Published: 22 October 2014 at 12:23
Little has been done to improve lives of Gypsies, Travellers and Roma in the UK
Racial discrimination against Gypsies, Travellers and Roma is still common, a report by The National Federation of Gypsy Liaison Groups and Anglia Ruskin University has found.
The report Gypsy, Traveller and Roma: Experts by Experience is the first comprehensive review of what life is like for those communities across England, Northern Ireland, Scotland and Wales. It states the Government’s failure to have a comprehensive strategy with regard to their needs – despite being allocated 20.8billion Euros of EU cash partly to support Roma integration - means that an estimated half a million people are being excluded from wider society.
The report highlights:
· Nearly 9 out of every 10 children and young people from a Gypsy, Roma or Traveller background have suffered racial abuse and nearly two thirds have also been bullied or physically attacked. As a result many are scared to attend school.
· The infant mortality rate of Gypsies and Travellers is three times higher than the national average.
· The life expectancy of Gypsies and Travellers has been estimated to up to 12 years less than the general population. They are significantly more likely to have a long term condition and suffer poorer health. Yet Gypsies and Travellers use mainstream health services less than other members of the population because of practical difficulties, such as complex procedures for registering and making use of services.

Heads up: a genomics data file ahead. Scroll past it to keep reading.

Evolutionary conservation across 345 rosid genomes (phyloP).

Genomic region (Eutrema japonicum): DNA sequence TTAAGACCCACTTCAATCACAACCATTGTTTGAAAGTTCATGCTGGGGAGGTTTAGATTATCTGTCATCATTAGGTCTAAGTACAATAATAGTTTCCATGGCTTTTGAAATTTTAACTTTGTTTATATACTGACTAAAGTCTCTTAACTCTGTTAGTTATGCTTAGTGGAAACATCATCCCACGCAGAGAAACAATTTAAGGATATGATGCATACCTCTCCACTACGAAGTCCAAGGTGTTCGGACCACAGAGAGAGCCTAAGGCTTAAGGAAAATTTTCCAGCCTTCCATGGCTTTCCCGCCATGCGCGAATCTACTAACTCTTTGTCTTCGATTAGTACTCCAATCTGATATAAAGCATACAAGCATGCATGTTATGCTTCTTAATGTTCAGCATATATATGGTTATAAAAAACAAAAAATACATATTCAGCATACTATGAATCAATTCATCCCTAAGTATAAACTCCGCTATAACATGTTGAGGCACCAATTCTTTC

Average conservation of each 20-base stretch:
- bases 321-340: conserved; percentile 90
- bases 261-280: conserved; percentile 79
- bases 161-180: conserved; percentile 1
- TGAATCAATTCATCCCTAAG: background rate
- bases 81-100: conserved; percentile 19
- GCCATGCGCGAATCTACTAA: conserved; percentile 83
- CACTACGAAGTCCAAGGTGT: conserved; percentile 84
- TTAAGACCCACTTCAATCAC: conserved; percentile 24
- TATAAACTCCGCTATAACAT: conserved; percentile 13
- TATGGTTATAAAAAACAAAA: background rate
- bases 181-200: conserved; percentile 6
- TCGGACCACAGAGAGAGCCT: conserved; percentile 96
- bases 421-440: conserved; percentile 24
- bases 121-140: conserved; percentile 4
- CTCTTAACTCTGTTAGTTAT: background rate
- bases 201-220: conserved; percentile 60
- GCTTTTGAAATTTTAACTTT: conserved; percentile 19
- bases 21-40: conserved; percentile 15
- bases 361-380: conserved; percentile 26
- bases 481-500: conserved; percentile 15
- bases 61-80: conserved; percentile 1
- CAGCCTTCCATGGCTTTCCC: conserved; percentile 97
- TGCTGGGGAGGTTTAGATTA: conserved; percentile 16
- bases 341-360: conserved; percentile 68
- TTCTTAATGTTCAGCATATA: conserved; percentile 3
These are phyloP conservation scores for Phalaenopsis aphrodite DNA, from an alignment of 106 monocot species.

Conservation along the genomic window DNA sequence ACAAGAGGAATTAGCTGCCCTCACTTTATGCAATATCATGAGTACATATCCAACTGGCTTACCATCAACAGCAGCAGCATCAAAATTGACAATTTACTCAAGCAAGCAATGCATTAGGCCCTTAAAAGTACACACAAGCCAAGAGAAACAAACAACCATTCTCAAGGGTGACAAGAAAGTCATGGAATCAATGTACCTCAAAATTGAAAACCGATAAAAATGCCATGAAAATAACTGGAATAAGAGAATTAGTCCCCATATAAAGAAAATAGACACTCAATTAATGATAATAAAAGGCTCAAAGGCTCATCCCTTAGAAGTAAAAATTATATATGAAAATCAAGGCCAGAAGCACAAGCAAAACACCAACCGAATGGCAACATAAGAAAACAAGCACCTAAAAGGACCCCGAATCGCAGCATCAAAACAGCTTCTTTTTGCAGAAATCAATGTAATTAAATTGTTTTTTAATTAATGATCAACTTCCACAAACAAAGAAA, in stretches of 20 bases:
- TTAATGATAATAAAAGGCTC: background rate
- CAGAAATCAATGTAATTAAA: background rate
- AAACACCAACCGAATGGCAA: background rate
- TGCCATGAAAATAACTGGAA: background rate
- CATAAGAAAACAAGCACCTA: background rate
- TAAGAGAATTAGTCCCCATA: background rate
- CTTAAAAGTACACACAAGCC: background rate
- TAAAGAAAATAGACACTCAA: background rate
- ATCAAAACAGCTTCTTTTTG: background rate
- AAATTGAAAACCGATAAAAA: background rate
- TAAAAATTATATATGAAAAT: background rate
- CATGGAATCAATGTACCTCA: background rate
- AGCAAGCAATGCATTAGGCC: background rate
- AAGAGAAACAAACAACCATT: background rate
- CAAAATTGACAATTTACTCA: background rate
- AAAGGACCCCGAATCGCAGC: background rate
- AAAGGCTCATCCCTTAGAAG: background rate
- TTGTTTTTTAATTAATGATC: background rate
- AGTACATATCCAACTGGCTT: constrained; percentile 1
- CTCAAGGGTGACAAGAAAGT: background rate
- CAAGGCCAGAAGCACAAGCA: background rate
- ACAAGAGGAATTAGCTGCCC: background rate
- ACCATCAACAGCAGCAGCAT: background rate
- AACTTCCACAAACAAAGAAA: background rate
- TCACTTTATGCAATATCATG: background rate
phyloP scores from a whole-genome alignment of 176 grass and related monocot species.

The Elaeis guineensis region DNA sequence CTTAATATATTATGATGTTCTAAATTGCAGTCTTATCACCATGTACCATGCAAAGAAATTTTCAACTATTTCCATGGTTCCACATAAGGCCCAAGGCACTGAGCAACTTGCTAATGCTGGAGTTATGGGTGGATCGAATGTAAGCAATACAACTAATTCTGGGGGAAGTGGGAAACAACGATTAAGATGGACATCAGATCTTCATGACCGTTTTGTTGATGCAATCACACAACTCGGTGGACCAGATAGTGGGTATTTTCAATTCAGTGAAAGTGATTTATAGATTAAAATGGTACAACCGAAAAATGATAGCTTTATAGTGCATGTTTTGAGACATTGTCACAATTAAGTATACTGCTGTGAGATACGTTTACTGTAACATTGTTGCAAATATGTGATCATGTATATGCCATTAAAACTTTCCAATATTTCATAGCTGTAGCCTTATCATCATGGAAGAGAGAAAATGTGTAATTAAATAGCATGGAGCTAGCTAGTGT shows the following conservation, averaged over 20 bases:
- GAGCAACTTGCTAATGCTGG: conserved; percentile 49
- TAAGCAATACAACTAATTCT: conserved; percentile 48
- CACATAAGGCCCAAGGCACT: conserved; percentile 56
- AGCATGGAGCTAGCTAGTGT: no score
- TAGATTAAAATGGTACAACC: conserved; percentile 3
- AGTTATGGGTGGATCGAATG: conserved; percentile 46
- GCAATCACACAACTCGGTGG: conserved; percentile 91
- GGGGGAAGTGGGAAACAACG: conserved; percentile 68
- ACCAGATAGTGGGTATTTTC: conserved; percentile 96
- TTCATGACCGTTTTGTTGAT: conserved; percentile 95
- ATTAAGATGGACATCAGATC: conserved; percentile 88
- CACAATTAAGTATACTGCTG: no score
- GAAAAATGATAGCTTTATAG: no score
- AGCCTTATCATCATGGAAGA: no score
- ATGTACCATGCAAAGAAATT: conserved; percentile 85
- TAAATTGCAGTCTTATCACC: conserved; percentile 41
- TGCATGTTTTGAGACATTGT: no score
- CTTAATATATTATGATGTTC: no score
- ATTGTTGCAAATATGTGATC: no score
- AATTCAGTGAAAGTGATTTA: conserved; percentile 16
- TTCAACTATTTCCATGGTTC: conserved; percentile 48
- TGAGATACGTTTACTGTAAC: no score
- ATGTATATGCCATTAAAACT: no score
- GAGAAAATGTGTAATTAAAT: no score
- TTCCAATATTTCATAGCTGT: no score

· Traditional occupations such as scrap metal dealing are being made more difficult or disappearing altogether due to Government policies. Roma are often exploited by gang masters.
· A lack of appropriate trailer (caravan) sites is having a significant detrimental impact on the lives of Gypsies and Travellers across the UK. Gypsies and Travellers have been encouraged to purchase their own land - however 90% of planning applications made by Gypsies fail.
The report, launched at the House of Commons this evening (Wednesday, 22 October), found that, while there were some small pockets of good practice, for Gypsies and Travellers, the lack of legal stopping places was continuing to impact on their access to employment and health services. Extreme racial hatred was a common experience for them and the Roma, who often endure poor housing conditions.
Although they are often more recent migrants to the UK, many Roma people also suffer poverty, discrimination and exclusion. Yet these experiences are not unique to the UK, as Roma across Europe (where the “Roma” umbrella term includes Gypsies and Travellers) are found to face some of the worst forms of discrimination and racial hatred.
The report calls for a national strategy and specific policies, such as making children from Gypsy, Traveller or Roma backgrounds eligible for pupil premiums and focusing housing officers on the needs of Roma.
Co-author Siobhan Spencer MBE, Co-Director of the National Federation of Gypsy Liaison Groups and PhD student at Anglia Ruskin, said:
Fellow author Dr Pauline Lane, Reader in the Faculty of Health, Social Care and Education at Anglia Ruskin, said: